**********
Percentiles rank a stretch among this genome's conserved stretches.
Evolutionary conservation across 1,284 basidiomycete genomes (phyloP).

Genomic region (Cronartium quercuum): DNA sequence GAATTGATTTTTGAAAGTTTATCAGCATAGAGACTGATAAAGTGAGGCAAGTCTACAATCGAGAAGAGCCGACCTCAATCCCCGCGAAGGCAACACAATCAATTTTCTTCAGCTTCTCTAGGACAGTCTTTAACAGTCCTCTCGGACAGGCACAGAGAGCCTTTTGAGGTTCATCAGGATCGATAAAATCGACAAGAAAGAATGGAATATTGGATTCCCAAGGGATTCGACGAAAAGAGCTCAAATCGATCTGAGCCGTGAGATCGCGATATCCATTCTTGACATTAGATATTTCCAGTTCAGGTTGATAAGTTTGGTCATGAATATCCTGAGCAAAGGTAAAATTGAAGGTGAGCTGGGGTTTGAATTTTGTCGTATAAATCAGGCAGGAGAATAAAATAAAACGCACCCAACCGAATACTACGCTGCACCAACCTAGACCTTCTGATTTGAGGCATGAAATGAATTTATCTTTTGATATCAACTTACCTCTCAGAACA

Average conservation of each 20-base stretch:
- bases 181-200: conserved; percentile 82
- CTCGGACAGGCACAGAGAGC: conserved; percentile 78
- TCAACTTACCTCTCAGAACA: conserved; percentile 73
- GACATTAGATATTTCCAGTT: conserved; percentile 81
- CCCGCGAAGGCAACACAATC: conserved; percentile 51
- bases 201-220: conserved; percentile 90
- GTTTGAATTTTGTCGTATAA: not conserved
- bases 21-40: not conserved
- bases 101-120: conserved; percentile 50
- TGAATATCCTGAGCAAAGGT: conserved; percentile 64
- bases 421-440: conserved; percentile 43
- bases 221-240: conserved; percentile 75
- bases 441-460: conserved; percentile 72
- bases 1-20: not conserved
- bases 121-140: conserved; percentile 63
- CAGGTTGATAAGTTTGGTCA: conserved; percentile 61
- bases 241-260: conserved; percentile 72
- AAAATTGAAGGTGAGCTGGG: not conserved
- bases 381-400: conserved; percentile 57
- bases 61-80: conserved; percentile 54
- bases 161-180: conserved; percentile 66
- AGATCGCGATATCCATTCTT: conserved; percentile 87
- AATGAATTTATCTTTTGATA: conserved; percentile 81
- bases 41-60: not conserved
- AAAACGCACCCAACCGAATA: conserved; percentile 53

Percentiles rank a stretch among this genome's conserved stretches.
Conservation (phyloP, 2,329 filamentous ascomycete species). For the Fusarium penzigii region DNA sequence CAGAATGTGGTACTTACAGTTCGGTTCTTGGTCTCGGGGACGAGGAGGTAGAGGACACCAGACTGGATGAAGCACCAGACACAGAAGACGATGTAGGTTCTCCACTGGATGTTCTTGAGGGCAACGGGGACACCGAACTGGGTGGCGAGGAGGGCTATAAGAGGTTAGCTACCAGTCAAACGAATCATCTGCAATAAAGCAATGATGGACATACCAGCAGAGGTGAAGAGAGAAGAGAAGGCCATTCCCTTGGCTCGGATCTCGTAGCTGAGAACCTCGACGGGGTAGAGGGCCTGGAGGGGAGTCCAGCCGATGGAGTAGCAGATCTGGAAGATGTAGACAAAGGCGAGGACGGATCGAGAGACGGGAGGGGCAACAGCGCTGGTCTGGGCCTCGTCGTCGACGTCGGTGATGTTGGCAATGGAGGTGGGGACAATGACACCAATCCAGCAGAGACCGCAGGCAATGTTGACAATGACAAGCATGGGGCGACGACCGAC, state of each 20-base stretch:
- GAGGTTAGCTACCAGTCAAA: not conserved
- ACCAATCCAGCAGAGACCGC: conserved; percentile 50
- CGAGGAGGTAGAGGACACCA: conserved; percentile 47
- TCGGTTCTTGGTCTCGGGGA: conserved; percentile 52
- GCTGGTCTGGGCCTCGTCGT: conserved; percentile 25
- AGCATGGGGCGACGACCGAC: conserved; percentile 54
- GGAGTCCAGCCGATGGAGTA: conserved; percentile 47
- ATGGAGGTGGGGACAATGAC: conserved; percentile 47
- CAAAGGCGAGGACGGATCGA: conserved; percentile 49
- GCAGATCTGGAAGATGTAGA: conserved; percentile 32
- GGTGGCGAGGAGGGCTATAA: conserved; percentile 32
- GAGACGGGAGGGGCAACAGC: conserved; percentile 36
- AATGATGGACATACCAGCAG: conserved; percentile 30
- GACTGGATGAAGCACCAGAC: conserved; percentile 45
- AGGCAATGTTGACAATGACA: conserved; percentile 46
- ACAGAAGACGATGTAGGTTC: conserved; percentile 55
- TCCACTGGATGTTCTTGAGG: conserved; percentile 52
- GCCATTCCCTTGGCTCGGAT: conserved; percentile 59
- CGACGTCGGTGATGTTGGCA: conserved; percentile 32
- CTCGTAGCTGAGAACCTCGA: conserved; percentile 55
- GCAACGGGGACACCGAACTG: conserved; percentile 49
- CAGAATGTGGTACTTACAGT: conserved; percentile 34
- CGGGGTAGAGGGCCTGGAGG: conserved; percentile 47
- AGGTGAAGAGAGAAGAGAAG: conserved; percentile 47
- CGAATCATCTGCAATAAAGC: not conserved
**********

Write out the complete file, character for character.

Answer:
Percentiles rank a stretch among this genome's conserved stretches.
Evolutionary conservation across 1,284 basidiomycete genomes (phyloP).

Genomic region (Cronartium quercuum): DNA sequence GAATTGATTTTTGAAAGTTTATCAGCATAGAGACTGATAAAGTGAGGCAAGTCTACAATCGAGAAGAGCCGACCTCAATCCCCGCGAAGGCAACACAATCAATTTTCTTCAGCTTCTCTAGGACAGTCTTTAACAGTCCTCTCGGACAGGCACAGAGAGCCTTTTGAGGTTCATCAGGATCGATAAAATCGACAAGAAAGAATGGAATATTGGATTCCCAAGGGATTCGACGAAAAGAGCTCAAATCGATCTGAGCCGTGAGATCGCGATATCCATTCTTGACATTAGATATTTCCAGTTCAGGTTGATAAGTTTGGTCATGAATATCCTGAGCAAAGGTAAAATTGAAGGTGAGCTGGGGTTTGAATTTTGTCGTATAAATCAGGCAGGAGAATAAAATAAAACGCACCCAACCGAATACTACGCTGCACCAACCTAGACCTTCTGATTTGAGGCATGAAATGAATTTATCTTTTGATATCAACTTACCTCTCAGAACA

Average conservation of each 20-base stretch:
- bases 181-200: conserved; percentile 82
- CTCGGACAGGCACAGAGAGC: conserved; percentile 78
- TCAACTTACCTCTCAGAACA: conserved; percentile 73
- GACATTAGATATTTCCAGTT: conserved; percentile 81
- CCCGCGAAGGCAACACAATC: conserved; percentile 51
- bases 201-220: conserved; percentile 90
- GTTTGAATTTTGTCGTATAA: not conserved
- bases 21-40: not conserved
- bases 101-120: conserved; percentile 50
- TGAATATCCTGAGCAAAGGT: conserved; percentile 64
- bases 421-440: conserved; percentile 43
- bases 221-240: conserved; percentile 75
- bases 441-460: conserved; percentile 72
- bases 1-20: not conserved
- bases 121-140: conserved; percentile 63
- CAGGTTGATAAGTTTGGTCA: conserved; percentile 61
- bases 241-260: conserved; percentile 72
- AAAATTGAAGGTGAGCTGGG: not conserved
- bases 381-400: conserved; percentile 57
- bases 61-80: conserved; percentile 54
- bases 161-180: conserved; percentile 66
- AGATCGCGATATCCATTCTT: conserved; percentile 87
- AATGAATTTATCTTTTGATA: conserved; percentile 81
- bases 41-60: not conserved
- AAAACGCACCCAACCGAATA: conserved; percentile 53

Percentiles rank a stretch among this genome's conserved stretches.
Conservation (phyloP, 2,329 filamentous ascomycete species). For the Fusarium penzigii region DNA sequence CAGAATGTGGTACTTACAGTTCGGTTCTTGGTCTCGGGGACGAGGAGGTAGAGGACACCAGACTGGATGAAGCACCAGACACAGAAGACGATGTAGGTTCTCCACTGGATGTTCTTGAGGGCAACGGGGACACCGAACTGGGTGGCGAGGAGGGCTATAAGAGGTTAGCTACCAGTCAAACGAATCATCTGCAATAAAGCAATGATGGACATACCAGCAGAGGTGAAGAGAGAAGAGAAGGCCATTCCCTTGGCTCGGATCTCGTAGCTGAGAACCTCGACGGGGTAGAGGGCCTGGAGGGGAGTCCAGCCGATGGAGTAGCAGATCTGGAAGATGTAGACAAAGGCGAGGACGGATCGAGAGACGGGAGGGGCAACAGCGCTGGTCTGGGCCTCGTCGTCGACGTCGGTGATGTTGGCAATGGAGGTGGGGACAATGACACCAATCCAGCAGAGACCGCAGGCAATGTTGACAATGACAAGCATGGGGCGACGACCGAC, state of each 20-base stretch:
- GAGGTTAGCTACCAGTCAAA: not conserved
- ACCAATCCAGCAGAGACCGC: conserved; percentile 50
- CGAGGAGGTAGAGGACACCA: conserved; percentile 47
- TCGGTTCTTGGTCTCGGGGA: conserved; percentile 52
- GCTGGTCTGGGCCTCGTCGT: conserved; percentile 25
- AGCATGGGGCGACGACCGAC: conserved; percentile 54
- GGAGTCCAGCCGATGGAGTA: conserved; percentile 47
- ATGGAGGTGGGGACAATGAC: conserved; percentile 47
- CAAAGGCGAGGACGGATCGA: conserved; percentile 49
- GCAGATCTGGAAGATGTAGA: conserved; percentile 32
- GGTGGCGAGGAGGGCTATAA: conserved; percentile 32
- GAGACGGGAGGGGCAACAGC: conserved; percentile 36
- AATGATGGACATACCAGCAG: conserved; percentile 30
- GACTGGATGAAGCACCAGAC: conserved; percentile 45
- AGGCAATGTTGACAATGACA: conserved; percentile 46
- ACAGAAGACGATGTAGGTTC: conserved; percentile 55
- TCCACTGGATGTTCTTGAGG: conserved; percentile 52
- GCCATTCCCTTGGCTCGGAT: conserved; percentile 59
- CGACGTCGGTGATGTTGGCA: conserved; percentile 32
- CTCGTAGCTGAGAACCTCGA: conserved; percentile 55
- GCAACGGGGACACCGAACTG: conserved; percentile 49
- CAGAATGTGGTACTTACAGT: conserved; percentile 34
- CGGGGTAGAGGGCCTGGAGG: conserved; percentile 47
- AGGTGAAGAGAGAAGAGAAG: conserved; percentile 47
- CGAATCATCTGCAATAAAGC: not conserved